Thereafter, Olga stepped in to help. “Healing can be done through counselling, music, drama, art and dance therapy,” she says. “I encouraged Shanti to talk about her life. And now, after two years, she feels much better.” In fact, in a letter to Olga, Shanti wrote, 'This is the first time in my life that I have shared my sufferings with someone. Please don’t talk about this to anybody. I need you.'

There are many cases like Shanti. In fact, a recent UNICEF report provided the alarming figure that 39 per cent of the girls and 40 per cent of boys in Kerala have been sexually abused. “This is usually done by family members, like fathers, uncles, and other relatives,” says Olga. 

A worried Olga says that there is an urgent need for sex education in schools. “Children should be taught to identify between a good and a bad touch,” she says. 

(Sunday Magazine, The New Indian Express, South India and Delhi)  

Saturday, May 23, 2015

The Mystery Of The Kidnapped Girl

Hi Friends, my e-book journey continues. Here is the fourth one, and third for children for the age group of 9-12. A relatively fast-paced work. For those who are on Kindle and have children please pass on, so that they can have a read.

Here is the link:

The story is set in Kolkata. 

One day Susan, her brother Ben, and their neighbour Rony were going to school. Suddenly, a white Maruti van came up, two men jumped out, and before anybody knew what was happening, Susan had been kidnapped. Why did this happen? Who were the kidnappers? What did they want? Find out as Ben and Rony, along with Rony's dog, Kabu, go on a roller-coaster journey in search of Susan

Thursday, May 21, 2015

Making Make-Believe Images

The Kerala-born Jishnu P. Dev has worked as a Visual Effects Supervisor in a string of Bollywood films, including ‘Queen’ and 'Aap Tak Chappan 2
By Shevlin Sebastian
Photos: Vishnu P. Dev. Rajkumar Rao and Kangana Ranaut pose in front of a green screen in the first shot. In the second, the India Gate image has been inserted

Vikas Bahl, the director of the Hindi film, ‘Queen’, was in a tizzy. He needed to take shots of actors Kangana Ranaut and Rajkumar Rao at India Gate, New Delhi. But at that time there were daily protests at the war memorial over the Nirbhaya rape case. “So even though Vikas would have loved to take shots at the original location, he had to give up,” says Jishnu P. Dev, Visual Effects Supervisor.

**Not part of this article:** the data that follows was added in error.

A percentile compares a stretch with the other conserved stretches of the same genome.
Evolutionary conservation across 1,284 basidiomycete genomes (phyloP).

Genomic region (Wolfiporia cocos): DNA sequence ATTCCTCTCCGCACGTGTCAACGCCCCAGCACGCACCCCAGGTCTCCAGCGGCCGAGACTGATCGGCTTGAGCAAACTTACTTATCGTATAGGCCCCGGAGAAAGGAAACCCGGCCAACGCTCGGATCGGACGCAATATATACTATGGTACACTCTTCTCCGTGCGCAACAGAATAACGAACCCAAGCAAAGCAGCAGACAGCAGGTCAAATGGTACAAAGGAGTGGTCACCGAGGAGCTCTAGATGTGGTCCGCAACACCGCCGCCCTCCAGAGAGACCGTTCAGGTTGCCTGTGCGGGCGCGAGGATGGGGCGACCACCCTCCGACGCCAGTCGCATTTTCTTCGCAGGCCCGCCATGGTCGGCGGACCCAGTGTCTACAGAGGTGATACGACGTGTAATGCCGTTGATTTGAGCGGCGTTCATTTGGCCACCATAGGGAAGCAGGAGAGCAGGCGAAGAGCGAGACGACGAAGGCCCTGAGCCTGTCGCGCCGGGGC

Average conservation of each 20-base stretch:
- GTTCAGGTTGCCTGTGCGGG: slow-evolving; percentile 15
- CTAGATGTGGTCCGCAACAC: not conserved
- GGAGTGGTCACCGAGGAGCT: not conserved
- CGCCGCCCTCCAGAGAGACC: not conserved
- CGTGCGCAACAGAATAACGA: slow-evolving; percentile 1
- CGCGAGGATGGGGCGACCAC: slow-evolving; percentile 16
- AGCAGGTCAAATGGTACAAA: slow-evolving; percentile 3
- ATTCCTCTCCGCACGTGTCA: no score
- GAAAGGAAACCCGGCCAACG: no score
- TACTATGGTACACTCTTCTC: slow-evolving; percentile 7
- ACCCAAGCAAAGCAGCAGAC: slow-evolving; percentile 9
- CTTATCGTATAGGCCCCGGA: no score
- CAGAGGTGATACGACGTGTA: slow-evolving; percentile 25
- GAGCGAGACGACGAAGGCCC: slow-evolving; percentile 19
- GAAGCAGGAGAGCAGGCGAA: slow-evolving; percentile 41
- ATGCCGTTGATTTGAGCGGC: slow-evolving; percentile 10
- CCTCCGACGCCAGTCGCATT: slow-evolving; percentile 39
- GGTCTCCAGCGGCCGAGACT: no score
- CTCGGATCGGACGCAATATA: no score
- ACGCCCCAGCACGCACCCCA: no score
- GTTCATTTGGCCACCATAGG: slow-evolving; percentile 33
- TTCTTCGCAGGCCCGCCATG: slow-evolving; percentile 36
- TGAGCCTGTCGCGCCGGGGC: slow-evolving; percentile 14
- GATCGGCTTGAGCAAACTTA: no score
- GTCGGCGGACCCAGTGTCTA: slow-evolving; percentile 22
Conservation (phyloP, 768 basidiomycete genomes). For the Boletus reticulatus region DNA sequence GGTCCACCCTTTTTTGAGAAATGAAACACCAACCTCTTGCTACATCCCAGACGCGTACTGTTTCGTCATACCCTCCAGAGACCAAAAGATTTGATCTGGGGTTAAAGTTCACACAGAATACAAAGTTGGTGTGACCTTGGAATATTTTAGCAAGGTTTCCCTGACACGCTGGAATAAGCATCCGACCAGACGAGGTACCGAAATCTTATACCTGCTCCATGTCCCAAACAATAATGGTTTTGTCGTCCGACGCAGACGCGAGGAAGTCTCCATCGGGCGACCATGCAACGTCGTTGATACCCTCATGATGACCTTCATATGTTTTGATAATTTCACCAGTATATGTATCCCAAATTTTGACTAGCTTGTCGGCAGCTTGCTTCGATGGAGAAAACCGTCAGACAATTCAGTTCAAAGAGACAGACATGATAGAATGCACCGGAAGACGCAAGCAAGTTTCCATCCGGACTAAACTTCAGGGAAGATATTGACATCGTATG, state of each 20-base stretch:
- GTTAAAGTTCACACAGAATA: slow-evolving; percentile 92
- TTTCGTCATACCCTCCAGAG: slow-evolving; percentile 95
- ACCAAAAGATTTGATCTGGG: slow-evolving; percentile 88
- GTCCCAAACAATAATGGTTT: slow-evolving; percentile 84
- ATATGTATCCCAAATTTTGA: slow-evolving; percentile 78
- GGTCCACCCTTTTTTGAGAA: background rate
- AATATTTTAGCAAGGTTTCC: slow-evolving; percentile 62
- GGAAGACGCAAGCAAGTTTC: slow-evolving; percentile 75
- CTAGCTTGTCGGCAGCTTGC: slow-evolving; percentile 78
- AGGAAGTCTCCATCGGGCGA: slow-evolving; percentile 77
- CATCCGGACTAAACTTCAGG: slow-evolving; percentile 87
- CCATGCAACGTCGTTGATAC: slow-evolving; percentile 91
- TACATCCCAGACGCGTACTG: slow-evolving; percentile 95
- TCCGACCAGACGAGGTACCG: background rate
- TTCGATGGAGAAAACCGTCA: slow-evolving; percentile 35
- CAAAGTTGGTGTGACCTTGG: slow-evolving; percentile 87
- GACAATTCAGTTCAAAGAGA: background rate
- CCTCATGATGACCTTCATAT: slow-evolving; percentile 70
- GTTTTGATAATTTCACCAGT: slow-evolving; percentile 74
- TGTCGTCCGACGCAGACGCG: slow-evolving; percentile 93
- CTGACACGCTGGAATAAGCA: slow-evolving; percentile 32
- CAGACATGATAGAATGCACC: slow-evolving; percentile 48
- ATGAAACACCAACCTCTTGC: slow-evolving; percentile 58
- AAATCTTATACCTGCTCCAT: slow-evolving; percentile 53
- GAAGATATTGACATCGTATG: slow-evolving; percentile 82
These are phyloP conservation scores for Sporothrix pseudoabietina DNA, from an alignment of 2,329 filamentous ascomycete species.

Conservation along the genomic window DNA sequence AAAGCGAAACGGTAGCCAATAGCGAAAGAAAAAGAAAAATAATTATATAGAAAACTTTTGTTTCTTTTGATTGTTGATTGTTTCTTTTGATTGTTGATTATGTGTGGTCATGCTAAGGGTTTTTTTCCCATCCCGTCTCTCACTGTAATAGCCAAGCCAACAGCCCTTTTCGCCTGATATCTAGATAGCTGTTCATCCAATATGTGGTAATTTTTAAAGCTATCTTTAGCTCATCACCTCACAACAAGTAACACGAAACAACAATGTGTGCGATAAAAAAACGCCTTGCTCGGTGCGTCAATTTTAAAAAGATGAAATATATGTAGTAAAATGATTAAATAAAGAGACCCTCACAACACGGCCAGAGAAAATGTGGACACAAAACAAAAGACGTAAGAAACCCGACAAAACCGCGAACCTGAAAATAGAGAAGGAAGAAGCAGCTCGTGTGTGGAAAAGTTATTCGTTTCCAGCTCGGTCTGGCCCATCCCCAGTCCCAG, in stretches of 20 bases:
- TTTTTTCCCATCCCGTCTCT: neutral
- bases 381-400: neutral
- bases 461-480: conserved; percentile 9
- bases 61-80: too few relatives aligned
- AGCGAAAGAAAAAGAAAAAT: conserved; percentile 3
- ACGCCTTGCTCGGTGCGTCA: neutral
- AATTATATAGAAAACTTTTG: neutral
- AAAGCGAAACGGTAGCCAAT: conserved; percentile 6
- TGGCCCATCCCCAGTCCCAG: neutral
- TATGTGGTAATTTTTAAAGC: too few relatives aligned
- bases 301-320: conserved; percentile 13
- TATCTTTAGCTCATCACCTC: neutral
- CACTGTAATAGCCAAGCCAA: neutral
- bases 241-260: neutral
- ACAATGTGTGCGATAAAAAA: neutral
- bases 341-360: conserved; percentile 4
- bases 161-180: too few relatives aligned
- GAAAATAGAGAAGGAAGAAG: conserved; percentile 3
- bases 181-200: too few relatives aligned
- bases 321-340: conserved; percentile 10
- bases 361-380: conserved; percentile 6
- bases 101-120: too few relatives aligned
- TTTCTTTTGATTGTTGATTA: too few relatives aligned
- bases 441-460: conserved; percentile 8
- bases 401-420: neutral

So both the actors were made to pose in front of a green screen. “The advantage of standing in front of a green or blue screen is that it does not appear on the screen,” says Jishnu. “Later, I inserted shots of India Gate behind Kangana and Rajkumar on the computer. I also put moving cars in the scene. But those were taken in Mumbai.”
Jishnu gives another example from the same film. “There was a scene, which was eventually not used, of Kangana standing atop the Eiffel Tower in Paris,” he says. “But since shooting at that height was not possible, we again made Kangana stand in front of a green screen and inserted an image of the Eiffel Tower behind her.” Incidentally, the number of such altered images may range anywhere between 150 to 300 shots per film.
Jishnu has worked in 15 films now. They include ‘Aap Tak Chappan 2’, ‘Titoo MBA’, ‘The Attacks of 26/11’ and the Marathi film, ‘Poshter Boyz’. He has worked with directors like Ramgopal Varma, Vikas Bahl, the acclaimed Marathi director, Paresh Mokashi and Madhur Bhandarkar for his upcoming film, ‘Calendar Girls’.
And for Jishnu every director is different. “Each has their unique vision, ideas and ways of working,” says Jishnu. “The experienced directors know what they want and they tell me that in a precise way. Some directors take a lot of time doing research. Others work instinctively. And this is what makes my work so exciting.”
Visual effects are of paramount importance, especially when you are setting scenes in an earlier era. “The film, ‘Bombay Velvet’, is set in the Mumbai of the 1960s,” says Jishnu. “It is difficult to recreate all those scenes. So, a lot of visual effects have been used. This was also the case with ‘Detective Byomkesh Bakshy!’, which was set in the Kolkata of the 1940s.”
Meanwhile, when asked about his experiences in Bollywood, Jishnu says, “I am working in the entertainment industry, but there is no entertainment for me. It is hard work, almost 24 hours a day. Sometimes, I am unable to watch the film I had been a part of, even though I was invited for the premiere. That’s because I am already busy working on the next film. Right now, I am establishing my career in Bollywood, so I don’t want to take it easy at all.”
In fact, last year, Jishnu set up a company called Corridor Studios Pvt. Ltd., in partnership with his friend, Siddhesh Ware. The last film the company worked for is ‘Massan’, an Indo-French collaboration, which has been showcased at the ongoing Cannes Film Festival. “I am very excited about it,” says Jishnu.
Indeed, it has been an exciting and amazing journey so far. And it is one that Jishnu could never imagine could happen to him. He was born at Kudakkachira, near Pala, in Kottayam district. After his Plus Two, from Our Lady Of Loud Higher Secondary School at Uzhavoor, Jishnu joined the three-year BA animation course at the Media Village in Changanacherry. Thereafter, he worked for the US-based MCN (Malayalam Community Network) TV for one year at Kochi.
Later, he went to Mumbai to specialise in special effects. He studied for a year at the FX School. That was when he got his first break. He was selected to work for Ram Gopal Varma’s Telugu film, ‘Dongala Mutha’, which stars Ravi Teja. “My work was in pre as well as post-production,” says Jishnu. The movie, incidentally, did well at the box office.